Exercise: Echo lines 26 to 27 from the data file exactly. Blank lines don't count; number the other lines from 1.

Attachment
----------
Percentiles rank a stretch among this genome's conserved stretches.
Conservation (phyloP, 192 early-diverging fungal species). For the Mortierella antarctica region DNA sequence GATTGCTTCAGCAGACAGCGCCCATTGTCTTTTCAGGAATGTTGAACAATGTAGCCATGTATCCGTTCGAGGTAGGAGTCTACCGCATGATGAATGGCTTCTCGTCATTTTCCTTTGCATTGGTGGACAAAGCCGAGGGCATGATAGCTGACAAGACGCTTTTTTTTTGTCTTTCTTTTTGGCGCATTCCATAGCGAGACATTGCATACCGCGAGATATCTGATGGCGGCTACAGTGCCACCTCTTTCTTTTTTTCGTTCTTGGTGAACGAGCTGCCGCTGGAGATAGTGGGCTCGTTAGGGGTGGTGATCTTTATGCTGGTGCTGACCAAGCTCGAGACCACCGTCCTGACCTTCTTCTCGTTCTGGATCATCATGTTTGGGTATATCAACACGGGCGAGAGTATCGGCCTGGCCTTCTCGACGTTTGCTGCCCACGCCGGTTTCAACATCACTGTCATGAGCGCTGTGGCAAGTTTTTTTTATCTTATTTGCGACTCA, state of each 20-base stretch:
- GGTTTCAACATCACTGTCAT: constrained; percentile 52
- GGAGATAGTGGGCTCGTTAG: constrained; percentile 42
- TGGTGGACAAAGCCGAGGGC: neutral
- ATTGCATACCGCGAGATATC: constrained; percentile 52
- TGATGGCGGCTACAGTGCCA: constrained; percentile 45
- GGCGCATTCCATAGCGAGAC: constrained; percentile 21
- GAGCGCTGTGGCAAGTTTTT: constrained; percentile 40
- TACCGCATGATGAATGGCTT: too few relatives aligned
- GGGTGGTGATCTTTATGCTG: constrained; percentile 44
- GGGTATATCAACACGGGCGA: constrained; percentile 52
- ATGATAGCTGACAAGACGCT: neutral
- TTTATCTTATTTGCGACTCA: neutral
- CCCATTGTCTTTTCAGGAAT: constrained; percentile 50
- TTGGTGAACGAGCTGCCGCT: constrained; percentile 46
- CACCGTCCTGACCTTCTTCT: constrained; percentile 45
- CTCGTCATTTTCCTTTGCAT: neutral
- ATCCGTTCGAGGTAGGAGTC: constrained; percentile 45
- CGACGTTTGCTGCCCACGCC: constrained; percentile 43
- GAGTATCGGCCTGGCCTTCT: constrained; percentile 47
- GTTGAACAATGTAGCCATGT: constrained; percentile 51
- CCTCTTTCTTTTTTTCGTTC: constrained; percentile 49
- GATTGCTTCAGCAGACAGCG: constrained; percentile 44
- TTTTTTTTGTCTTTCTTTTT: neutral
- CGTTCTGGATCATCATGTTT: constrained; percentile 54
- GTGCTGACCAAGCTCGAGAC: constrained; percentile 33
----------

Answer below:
- CGTTCTGGATCATCATGTTT: constrained; percentile 54
- GTGCTGACCAAGCTCGAGAC: constrained; percentile 33